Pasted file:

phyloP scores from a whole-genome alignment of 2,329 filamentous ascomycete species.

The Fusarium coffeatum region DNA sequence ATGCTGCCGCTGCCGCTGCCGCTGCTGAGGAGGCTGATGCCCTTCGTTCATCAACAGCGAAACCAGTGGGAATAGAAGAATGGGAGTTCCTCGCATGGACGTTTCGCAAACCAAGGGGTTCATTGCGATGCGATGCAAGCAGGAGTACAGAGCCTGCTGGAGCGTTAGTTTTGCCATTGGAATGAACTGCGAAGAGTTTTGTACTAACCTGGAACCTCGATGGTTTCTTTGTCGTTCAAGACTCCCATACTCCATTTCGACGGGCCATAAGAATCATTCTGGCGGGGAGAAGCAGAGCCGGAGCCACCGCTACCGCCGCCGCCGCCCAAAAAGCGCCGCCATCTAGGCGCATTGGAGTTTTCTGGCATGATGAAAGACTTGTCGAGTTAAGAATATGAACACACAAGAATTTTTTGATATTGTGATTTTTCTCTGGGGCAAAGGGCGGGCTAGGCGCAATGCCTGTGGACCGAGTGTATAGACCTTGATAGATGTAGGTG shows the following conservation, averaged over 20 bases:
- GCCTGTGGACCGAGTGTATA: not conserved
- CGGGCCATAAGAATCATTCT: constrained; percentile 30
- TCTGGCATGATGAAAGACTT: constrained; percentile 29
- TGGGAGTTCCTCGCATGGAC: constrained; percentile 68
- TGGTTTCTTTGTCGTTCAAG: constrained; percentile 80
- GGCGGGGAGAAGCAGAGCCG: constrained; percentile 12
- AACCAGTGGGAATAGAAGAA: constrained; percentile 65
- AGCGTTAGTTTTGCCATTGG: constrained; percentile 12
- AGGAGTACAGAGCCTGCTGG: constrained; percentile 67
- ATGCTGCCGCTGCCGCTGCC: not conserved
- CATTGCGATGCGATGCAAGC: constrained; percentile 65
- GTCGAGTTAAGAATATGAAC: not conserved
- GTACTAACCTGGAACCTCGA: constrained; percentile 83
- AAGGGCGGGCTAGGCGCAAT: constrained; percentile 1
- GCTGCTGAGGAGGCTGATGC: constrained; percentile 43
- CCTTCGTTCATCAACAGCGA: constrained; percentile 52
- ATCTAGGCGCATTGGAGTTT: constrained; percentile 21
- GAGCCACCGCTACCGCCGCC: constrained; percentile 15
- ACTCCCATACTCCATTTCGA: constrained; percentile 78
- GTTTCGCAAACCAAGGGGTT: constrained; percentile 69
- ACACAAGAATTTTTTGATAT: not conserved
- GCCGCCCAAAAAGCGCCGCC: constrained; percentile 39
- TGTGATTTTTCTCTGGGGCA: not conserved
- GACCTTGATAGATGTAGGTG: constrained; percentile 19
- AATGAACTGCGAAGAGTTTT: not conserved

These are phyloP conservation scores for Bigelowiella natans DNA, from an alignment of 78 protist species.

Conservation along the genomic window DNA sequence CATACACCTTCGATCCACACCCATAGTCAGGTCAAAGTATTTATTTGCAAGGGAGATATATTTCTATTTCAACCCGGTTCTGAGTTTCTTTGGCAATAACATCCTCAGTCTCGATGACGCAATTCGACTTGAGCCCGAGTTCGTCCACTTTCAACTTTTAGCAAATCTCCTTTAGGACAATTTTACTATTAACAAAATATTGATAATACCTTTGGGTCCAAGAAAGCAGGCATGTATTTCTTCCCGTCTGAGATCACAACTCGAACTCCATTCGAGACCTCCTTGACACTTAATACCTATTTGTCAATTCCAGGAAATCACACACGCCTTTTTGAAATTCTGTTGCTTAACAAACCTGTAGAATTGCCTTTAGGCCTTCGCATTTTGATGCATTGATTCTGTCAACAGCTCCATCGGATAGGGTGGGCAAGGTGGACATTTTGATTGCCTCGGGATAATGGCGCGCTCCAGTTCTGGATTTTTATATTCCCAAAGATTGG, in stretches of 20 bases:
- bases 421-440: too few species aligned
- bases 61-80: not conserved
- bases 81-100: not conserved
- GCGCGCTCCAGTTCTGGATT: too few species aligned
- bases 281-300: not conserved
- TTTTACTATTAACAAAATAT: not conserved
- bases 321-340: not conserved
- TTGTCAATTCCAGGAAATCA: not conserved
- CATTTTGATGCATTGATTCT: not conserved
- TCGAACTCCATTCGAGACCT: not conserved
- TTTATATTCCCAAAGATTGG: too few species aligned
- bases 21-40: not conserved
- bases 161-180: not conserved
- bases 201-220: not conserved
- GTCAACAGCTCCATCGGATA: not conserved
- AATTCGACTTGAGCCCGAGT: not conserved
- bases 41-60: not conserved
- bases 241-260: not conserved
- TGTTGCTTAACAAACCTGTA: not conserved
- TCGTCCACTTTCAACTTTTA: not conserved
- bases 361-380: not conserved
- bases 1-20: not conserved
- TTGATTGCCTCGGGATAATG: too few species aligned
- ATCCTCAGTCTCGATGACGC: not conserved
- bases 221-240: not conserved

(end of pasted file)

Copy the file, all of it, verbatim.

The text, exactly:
phyloP scores from a whole-genome alignment of 2,329 filamentous ascomycete species.

The Fusarium coffeatum region DNA sequence ATGCTGCCGCTGCCGCTGCCGCTGCTGAGGAGGCTGATGCCCTTCGTTCATCAACAGCGAAACCAGTGGGAATAGAAGAATGGGAGTTCCTCGCATGGACGTTTCGCAAACCAAGGGGTTCATTGCGATGCGATGCAAGCAGGAGTACAGAGCCTGCTGGAGCGTTAGTTTTGCCATTGGAATGAACTGCGAAGAGTTTTGTACTAACCTGGAACCTCGATGGTTTCTTTGTCGTTCAAGACTCCCATACTCCATTTCGACGGGCCATAAGAATCATTCTGGCGGGGAGAAGCAGAGCCGGAGCCACCGCTACCGCCGCCGCCGCCCAAAAAGCGCCGCCATCTAGGCGCATTGGAGTTTTCTGGCATGATGAAAGACTTGTCGAGTTAAGAATATGAACACACAAGAATTTTTTGATATTGTGATTTTTCTCTGGGGCAAAGGGCGGGCTAGGCGCAATGCCTGTGGACCGAGTGTATAGACCTTGATAGATGTAGGTG shows the following conservation, averaged over 20 bases:
- GCCTGTGGACCGAGTGTATA: not conserved
- CGGGCCATAAGAATCATTCT: constrained; percentile 30
- TCTGGCATGATGAAAGACTT: constrained; percentile 29
- TGGGAGTTCCTCGCATGGAC: constrained; percentile 68
- TGGTTTCTTTGTCGTTCAAG: constrained; percentile 80
- GGCGGGGAGAAGCAGAGCCG: constrained; percentile 12
- AACCAGTGGGAATAGAAGAA: constrained; percentile 65
- AGCGTTAGTTTTGCCATTGG: constrained; percentile 12
- AGGAGTACAGAGCCTGCTGG: constrained; percentile 67
- ATGCTGCCGCTGCCGCTGCC: not conserved
- CATTGCGATGCGATGCAAGC: constrained; percentile 65
- GTCGAGTTAAGAATATGAAC: not conserved
- GTACTAACCTGGAACCTCGA: constrained; percentile 83
- AAGGGCGGGCTAGGCGCAAT: constrained; percentile 1
- GCTGCTGAGGAGGCTGATGC: constrained; percentile 43
- CCTTCGTTCATCAACAGCGA: constrained; percentile 52
- ATCTAGGCGCATTGGAGTTT: constrained; percentile 21
- GAGCCACCGCTACCGCCGCC: constrained; percentile 15
- ACTCCCATACTCCATTTCGA: constrained; percentile 78
- GTTTCGCAAACCAAGGGGTT: constrained; percentile 69
- ACACAAGAATTTTTTGATAT: not conserved
- GCCGCCCAAAAAGCGCCGCC: constrained; percentile 39
- TGTGATTTTTCTCTGGGGCA: not conserved
- GACCTTGATAGATGTAGGTG: constrained; percentile 19
- AATGAACTGCGAAGAGTTTT: not conserved

These are phyloP conservation scores for Bigelowiella natans DNA, from an alignment of 78 protist species.

Conservation along the genomic window DNA sequence CATACACCTTCGATCCACACCCATAGTCAGGTCAAAGTATTTATTTGCAAGGGAGATATATTTCTATTTCAACCCGGTTCTGAGTTTCTTTGGCAATAACATCCTCAGTCTCGATGACGCAATTCGACTTGAGCCCGAGTTCGTCCACTTTCAACTTTTAGCAAATCTCCTTTAGGACAATTTTACTATTAACAAAATATTGATAATACCTTTGGGTCCAAGAAAGCAGGCATGTATTTCTTCCCGTCTGAGATCACAACTCGAACTCCATTCGAGACCTCCTTGACACTTAATACCTATTTGTCAATTCCAGGAAATCACACACGCCTTTTTGAAATTCTGTTGCTTAACAAACCTGTAGAATTGCCTTTAGGCCTTCGCATTTTGATGCATTGATTCTGTCAACAGCTCCATCGGATAGGGTGGGCAAGGTGGACATTTTGATTGCCTCGGGATAATGGCGCGCTCCAGTTCTGGATTTTTATATTCCCAAAGATTGG, in stretches of 20 bases:
- bases 421-440: too few species aligned
- bases 61-80: not conserved
- bases 81-100: not conserved
- GCGCGCTCCAGTTCTGGATT: too few species aligned
- bases 281-300: not conserved
- TTTTACTATTAACAAAATAT: not conserved
- bases 321-340: not conserved
- TTGTCAATTCCAGGAAATCA: not conserved
- CATTTTGATGCATTGATTCT: not conserved
- TCGAACTCCATTCGAGACCT: not conserved
- TTTATATTCCCAAAGATTGG: too few species aligned
- bases 21-40: not conserved
- bases 161-180: not conserved
- bases 201-220: not conserved
- GTCAACAGCTCCATCGGATA: not conserved
- AATTCGACTTGAGCCCGAGT: not conserved
- bases 41-60: not conserved
- bases 241-260: not conserved
- TGTTGCTTAACAAACCTGTA: not conserved
- TCGTCCACTTTCAACTTTTA: not conserved
- bases 361-380: not conserved
- bases 1-20: not conserved
- TTGATTGCCTCGGGATAATG: too few species aligned
- ATCCTCAGTCTCGATGACGC: not conserved
- bases 221-240: not conserved